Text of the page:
The voices of dozens of innocent victims, silenced during Stalin’s Terror and since forgotten, can yet be heard in secret police archives
Swept up in the maelstrom of Stalin’s Great Terror of 1937–1938, nearly a million people died. Most were ordinary citizens who left no records and as a result have been completely forgotten. This book is the first to attempt to retrieve their stories and reconstruct their lives, drawing upon recently declassified archives of the former Soviet Secret Police in Kiev. Hiroaki Kuromiya uncovers in the archives the hushed voices of the condemned, and he chronicles the lives of dozens of individuals who shared the same dehumanizing fate: all were falsely arrested, executed, and dumped in mass graves.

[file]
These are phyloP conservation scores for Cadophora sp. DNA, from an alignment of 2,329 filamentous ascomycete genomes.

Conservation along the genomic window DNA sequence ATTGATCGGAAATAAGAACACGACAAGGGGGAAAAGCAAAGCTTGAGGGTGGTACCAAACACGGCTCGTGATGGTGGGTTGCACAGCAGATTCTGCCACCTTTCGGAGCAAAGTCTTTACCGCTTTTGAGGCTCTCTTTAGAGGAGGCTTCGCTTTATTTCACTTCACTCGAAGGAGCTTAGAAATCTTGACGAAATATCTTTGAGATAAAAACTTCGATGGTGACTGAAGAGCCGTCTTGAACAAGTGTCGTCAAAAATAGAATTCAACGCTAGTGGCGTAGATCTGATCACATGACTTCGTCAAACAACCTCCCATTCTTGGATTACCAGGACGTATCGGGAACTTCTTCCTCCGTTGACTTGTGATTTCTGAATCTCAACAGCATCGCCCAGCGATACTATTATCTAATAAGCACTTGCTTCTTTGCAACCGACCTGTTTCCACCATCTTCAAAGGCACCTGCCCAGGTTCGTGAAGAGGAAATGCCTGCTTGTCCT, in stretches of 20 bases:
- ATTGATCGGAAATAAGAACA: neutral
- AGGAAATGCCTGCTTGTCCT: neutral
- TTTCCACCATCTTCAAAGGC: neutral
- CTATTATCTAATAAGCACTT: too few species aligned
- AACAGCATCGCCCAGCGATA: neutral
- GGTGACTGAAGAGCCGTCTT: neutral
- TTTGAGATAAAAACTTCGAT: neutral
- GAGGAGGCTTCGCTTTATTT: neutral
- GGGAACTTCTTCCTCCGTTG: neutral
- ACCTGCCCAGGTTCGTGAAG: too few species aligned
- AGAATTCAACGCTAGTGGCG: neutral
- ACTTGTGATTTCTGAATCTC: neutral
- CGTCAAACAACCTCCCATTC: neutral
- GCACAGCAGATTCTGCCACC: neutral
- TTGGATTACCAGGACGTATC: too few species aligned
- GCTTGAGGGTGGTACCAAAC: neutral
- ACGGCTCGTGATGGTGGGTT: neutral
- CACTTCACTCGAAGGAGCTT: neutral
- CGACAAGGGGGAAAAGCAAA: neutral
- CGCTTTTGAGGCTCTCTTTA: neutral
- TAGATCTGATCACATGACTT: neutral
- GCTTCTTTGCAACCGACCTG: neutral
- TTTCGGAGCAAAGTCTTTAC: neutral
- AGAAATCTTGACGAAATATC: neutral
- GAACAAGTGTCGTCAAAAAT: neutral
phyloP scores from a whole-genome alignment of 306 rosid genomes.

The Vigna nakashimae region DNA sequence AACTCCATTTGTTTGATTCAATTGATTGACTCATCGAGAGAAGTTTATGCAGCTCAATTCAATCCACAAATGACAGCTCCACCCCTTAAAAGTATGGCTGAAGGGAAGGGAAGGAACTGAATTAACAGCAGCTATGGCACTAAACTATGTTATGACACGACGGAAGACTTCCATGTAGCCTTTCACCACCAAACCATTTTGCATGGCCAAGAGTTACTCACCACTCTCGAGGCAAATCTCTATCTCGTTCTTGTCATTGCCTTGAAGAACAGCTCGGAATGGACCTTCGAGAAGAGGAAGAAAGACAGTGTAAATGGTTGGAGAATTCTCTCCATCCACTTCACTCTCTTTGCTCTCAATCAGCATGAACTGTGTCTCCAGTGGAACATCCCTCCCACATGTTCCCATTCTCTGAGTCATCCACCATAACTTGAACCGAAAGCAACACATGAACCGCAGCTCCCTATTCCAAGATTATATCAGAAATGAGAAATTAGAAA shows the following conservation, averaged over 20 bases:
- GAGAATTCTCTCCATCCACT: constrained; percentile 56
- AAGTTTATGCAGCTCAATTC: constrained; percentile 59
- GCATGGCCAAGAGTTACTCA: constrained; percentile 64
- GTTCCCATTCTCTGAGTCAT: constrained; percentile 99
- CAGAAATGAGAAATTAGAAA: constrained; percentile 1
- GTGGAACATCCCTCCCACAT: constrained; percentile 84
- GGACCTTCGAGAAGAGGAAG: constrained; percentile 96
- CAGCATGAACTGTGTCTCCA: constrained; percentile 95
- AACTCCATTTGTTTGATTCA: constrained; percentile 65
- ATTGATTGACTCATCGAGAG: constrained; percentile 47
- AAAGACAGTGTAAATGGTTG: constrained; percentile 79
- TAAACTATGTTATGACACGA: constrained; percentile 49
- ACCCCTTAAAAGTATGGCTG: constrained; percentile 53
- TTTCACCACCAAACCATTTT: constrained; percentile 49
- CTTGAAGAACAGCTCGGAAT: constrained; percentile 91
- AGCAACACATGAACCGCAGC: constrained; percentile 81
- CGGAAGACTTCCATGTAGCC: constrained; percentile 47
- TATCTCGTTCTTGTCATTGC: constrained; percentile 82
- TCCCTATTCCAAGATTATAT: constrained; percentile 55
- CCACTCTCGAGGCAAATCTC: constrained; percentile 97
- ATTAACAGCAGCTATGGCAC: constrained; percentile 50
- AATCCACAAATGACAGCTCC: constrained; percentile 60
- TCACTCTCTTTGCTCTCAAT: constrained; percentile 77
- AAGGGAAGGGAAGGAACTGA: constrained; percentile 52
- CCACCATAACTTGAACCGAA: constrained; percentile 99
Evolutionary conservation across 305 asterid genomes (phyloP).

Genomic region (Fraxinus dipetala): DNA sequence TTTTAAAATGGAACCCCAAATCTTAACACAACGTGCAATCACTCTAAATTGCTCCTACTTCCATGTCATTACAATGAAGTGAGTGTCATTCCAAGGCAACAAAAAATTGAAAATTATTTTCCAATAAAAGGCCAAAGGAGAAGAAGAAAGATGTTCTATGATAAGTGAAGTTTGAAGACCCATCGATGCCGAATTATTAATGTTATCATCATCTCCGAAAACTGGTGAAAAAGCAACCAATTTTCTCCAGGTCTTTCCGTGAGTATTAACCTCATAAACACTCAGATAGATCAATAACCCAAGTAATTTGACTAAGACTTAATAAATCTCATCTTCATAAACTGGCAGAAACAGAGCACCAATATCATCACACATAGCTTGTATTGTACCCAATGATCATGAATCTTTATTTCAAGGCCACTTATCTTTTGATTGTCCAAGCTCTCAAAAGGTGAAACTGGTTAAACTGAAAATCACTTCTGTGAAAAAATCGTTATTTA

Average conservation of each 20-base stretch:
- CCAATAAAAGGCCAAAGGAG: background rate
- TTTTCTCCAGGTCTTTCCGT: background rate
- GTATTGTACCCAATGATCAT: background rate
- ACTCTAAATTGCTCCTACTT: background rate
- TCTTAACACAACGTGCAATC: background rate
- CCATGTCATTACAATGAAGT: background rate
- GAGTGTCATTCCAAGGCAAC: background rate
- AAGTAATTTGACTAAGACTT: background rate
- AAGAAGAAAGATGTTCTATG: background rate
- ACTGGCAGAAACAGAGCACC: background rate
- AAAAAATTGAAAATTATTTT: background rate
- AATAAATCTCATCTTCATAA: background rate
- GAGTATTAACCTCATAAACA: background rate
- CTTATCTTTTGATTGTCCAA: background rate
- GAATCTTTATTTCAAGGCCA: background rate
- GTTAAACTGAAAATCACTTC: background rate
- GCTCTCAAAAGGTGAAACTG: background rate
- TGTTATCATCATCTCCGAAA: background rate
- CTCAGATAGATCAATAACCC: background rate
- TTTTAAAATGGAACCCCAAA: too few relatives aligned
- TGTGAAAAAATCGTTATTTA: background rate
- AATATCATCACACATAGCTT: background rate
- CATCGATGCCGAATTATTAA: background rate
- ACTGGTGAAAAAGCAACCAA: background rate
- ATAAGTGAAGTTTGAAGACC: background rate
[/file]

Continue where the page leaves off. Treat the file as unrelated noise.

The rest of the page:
Kuromiya investigates the truth behind the fabricated records, filling in at least some of the details of the lives and deaths of ballerinas, priests, beggars, teachers, peasants, workers, soldiers, pensioners, homemakers, fugitives, peddlers, ethnic Russians, Ukrainians, Poles, Germans, Koreans, Jews, and others. In recounting the extraordinary stories gleaned from the secret files, Kuromiya not only commemorates the dead and forgotten but also proposes a new interpretation of Soviet society that provides useful insights into the enigma of Stalinist terror.